Andrea Hairston’s 2016’s Will Do Magic for Small Change is a historical fantasy. It is set in the same world as Redwood and Wildfire. It won a spot on the 2016 Tiptree Honor List.
Pittsburgh teen Cinnamon Jones deeply mourns her deceased brother Sekou. She treasures a book he once owned, an old leather-bound chronicle. But the book is more than a keepsake: it is magic.
The book is a history, one that begins with the fall of the kingdom of Dahomey in the 1890s. The French invasion is a calamity for most Dahomeans — but not for Kehinde. She had been a slave warrior in service to the Fon of Dahomey. The chaos of invasion offers her a chance to escape servitude. She takes the chance, but cannot prevent pursuit. The Fon and his loyalists see Kehinde as a traitor and will kill her if they can.
Kehinde’s flight crosses paths with an other-dimensional wanderer, an alien who nevertheless forms a bond with the warrior. Pursued by Dahomean loyalists, they flee Africa for Europe and then America.
An intriguing story, yes? Cinnamon thinks so … and believes in the truth of the story that the chronicle unfolds.
Meanwhile, in real life, Cinnamon is dealing with problems less earth-shattering than the fall of a kingdom to foreign invaders, but no less important to her. She suffers from an over-protective mother and a theatrical director who listens avidly to her tales, then refuses to cast her in the resulting plays. There’s also a complicated first romance for which the culture of the 1980s has not prepared her.
Theatre people. It’s important to remember not all of them are like Hill: one part boundless ego to one part ruthless exploitation, resulting in a minimum of actual accomplishment. There are some genuinely nice, even useful people in show business. For example, most theatrical ushers are paragons of unblemished virtue, and the worthiness of box-office employees cannot be understated. [Editor’s note: Ahem.1]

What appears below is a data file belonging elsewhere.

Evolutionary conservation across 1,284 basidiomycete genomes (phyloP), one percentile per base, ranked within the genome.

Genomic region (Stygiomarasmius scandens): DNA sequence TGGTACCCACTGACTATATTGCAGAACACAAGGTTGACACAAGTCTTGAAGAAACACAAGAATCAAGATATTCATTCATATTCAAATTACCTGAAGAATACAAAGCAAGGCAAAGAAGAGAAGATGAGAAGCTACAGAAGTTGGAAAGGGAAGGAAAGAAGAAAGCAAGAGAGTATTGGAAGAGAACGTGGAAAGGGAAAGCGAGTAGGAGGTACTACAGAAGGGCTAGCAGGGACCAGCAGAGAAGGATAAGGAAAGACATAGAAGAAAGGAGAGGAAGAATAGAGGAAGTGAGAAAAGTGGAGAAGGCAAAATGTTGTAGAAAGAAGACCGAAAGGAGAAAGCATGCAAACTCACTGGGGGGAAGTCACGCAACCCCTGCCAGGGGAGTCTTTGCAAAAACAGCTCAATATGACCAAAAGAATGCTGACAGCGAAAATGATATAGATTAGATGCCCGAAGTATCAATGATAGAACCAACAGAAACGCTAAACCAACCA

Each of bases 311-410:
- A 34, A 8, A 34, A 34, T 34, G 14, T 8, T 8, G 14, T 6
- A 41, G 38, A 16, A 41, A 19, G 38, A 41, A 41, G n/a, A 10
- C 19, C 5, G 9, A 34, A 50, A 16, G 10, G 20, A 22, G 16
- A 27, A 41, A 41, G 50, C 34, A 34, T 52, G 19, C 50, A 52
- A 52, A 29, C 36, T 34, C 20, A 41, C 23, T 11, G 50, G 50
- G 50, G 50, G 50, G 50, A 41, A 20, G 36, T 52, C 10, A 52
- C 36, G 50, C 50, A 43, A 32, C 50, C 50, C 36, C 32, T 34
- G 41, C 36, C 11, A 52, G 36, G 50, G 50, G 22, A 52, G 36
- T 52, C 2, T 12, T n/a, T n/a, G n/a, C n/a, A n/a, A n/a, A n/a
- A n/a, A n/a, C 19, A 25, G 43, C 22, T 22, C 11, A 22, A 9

It was a welcome change of pace to read a book featuring human-scale problems, the sort of problems many of us may encounter. No chosen one, no battle for the fate of the world. Cinnamon, for example, is dealing with a father left in a coma by a head injury, a dead brother, a mother struggling with lung cancer, and a perplexing teenage romance. That’s enough and to spare.
(There’s some nation-scale calamity [the invasion of Dahomey] but it’s not the point of the story in the story. The point is Kehinde’s attempt to escape slavery and how she handles the personal connections she reluctantly makes.)
If you’re looking for a novel featuring a world that is NOT a thinly disguised Southern California, a world where even humble individuals are worthy of attention, one in which they are not merely stalks of wheat on which their social betters may test their blades, this may be the novel for you. Cinnamon’s concerns are very, very personal, but they matter to her … and to us, her readers.
As engaging as Redwood and Wildfire, Will Do Magic For Small Change expands on the setting first seen in the 2011 novel. Hairston’s prose is skillful and her vision of the world more complex and inclusive than most authors. All of which would not matter if she could not write interesting characters, but as it happens, she can.
1: Of course, one cannot say enough positive things about the visionary Directors of Theatre Operations and Front of House Managers who hire said ushers and box-office staff.